I refuse to let the blame fall solely with them. Many other members, both at large and voting, have disgraced the body that serves them. At a Special ASUS Assembly, a crowd jeered and shouted at ASUS representative Alex Prescott as he left the room, having been asked to leave by the Speaker. Prescott was shouting back as well, suggesting that they wanted him to commit suicide. This in no way affected the willingness of members to boo and deride Prescott, who only minutes had been censured for making ASUS assembly an “unsafe space”.

The Speaker and the Executive attempted to calm Assembly and remove those who had slandered representative Prescott. These individuals again began shouting, causing enough chaos to force the Executive to adjourn the meeting without finishing the agenda. Regardless of what these members thought they were fighting for by behaving this way they failed to champion it, their message becoming lost in their hypocrisy and disrespect for Assembly and the students it represents.

I am a member of ASUS, and I am currently ashamed of that fact. The body that represents me has turned into a theatre and the man I elected President has been insulted. The time of my representatives is being wasted. A meeting that was called in order to serve me and my fellow students was ended early by an angry mob. This is a democracy. When my representatives are disrespected this way, I as the individual who elected them am also disrespected. If ASUS has become a farce, I propose an equally comedic solution.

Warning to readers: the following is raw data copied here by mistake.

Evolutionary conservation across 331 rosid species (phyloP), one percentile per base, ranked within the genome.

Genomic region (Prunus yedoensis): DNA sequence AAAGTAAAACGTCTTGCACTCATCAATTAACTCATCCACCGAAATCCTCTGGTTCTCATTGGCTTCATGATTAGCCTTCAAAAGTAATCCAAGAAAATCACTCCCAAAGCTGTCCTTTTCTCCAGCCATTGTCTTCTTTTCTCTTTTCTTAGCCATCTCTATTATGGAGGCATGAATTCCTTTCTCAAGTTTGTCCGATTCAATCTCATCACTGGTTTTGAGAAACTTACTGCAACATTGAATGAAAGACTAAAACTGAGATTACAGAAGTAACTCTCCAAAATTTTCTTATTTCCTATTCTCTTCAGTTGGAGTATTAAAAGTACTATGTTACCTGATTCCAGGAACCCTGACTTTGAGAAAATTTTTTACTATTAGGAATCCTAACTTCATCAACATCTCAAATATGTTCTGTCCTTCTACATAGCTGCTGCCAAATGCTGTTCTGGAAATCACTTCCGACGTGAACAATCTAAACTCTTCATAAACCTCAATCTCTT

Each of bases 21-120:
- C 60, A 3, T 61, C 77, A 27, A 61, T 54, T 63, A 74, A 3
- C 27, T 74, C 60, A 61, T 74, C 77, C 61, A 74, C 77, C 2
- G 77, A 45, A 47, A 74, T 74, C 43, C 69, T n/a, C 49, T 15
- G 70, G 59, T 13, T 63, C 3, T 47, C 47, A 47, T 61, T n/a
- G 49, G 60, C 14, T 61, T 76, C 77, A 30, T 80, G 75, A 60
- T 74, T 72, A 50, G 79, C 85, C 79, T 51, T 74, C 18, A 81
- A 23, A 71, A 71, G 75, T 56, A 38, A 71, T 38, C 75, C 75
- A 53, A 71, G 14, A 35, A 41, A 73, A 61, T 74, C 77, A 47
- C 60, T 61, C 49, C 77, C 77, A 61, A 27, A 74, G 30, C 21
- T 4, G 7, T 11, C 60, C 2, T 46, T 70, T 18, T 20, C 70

The Sergeant-at-Arms is appointed to a legislative body to be the symbolic authority of the speaker. They are charged with the security of the assembly and with the physical enforcement of order in the legislature.

They answer solely to the speaker, who directs them in order to keep decorum. In Canada the role is ceremonial, whereas in other countries like South Africa the Sergeant-at-Arms often removes members who have been ordered out by the Speaker. The Sergeant at Arms also is charged with a large ceremonial mace, symbolizing what form their power takes.

The ASUS assembly desperately requires a Sergeant at Arms. Its membership has become unruly inefficient. Bogged down by the petty vendettas of a minority of irresponsible participants. We must act to re-establish the atmosphere of cooperation and free expression necessary for the assembly to function, before these filibusterers and cat callers grind our system to a halt.

I refuse to allow the principles of ASUS to go unprotected. All dissenting opinions must be protected, and they must be presented in a fair and organized environment. Assembly is meant to be that environment, but a few individuals have made this impossible. They may still save their reputations, but if they choose not to a Sergeant-at-Arms would provide the voters recourse with their mace.

Perhaps members would not feel so inclined to bring their exclusive club to disrupt proceedings if they knew the Speaker had its own much more literal club awaiting them.

Sam Kary is a student in the department of political studies.